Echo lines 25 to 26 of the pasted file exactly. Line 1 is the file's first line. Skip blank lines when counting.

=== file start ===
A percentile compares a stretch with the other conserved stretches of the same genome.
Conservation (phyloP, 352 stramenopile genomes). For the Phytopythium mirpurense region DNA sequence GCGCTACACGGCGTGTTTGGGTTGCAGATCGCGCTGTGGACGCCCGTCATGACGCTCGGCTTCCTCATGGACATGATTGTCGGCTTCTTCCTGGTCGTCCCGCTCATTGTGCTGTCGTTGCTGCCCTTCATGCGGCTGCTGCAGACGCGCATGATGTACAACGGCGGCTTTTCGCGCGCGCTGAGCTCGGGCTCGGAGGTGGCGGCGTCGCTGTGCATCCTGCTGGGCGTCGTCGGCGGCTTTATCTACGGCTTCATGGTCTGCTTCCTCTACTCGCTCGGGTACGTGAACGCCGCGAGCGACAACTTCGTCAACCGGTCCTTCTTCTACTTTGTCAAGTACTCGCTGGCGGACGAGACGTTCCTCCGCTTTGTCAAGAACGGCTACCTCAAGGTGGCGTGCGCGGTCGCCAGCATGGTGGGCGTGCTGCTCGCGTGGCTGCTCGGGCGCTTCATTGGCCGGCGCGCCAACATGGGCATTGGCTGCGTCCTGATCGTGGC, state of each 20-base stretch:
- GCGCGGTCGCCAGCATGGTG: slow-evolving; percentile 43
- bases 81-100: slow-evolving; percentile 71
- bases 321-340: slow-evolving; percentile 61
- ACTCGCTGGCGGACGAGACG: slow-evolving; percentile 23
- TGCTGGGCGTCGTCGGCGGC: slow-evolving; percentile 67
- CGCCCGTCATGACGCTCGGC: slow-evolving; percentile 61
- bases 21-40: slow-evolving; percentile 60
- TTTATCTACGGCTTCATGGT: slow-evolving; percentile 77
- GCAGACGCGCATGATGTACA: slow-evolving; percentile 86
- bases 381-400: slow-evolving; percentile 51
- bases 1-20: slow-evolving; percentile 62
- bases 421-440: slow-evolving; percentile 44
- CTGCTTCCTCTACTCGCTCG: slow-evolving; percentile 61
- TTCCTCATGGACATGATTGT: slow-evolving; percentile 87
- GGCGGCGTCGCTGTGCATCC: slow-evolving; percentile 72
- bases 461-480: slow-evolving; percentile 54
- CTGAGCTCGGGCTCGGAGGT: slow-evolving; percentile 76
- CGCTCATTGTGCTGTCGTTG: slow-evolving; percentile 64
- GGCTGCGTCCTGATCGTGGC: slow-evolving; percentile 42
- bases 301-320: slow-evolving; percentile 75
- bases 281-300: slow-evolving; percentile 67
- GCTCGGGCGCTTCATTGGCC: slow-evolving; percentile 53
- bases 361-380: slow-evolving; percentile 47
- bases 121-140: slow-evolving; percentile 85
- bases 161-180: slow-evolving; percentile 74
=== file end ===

- bases 361-380: slow-evolving; percentile 47
- bases 121-140: slow-evolving; percentile 85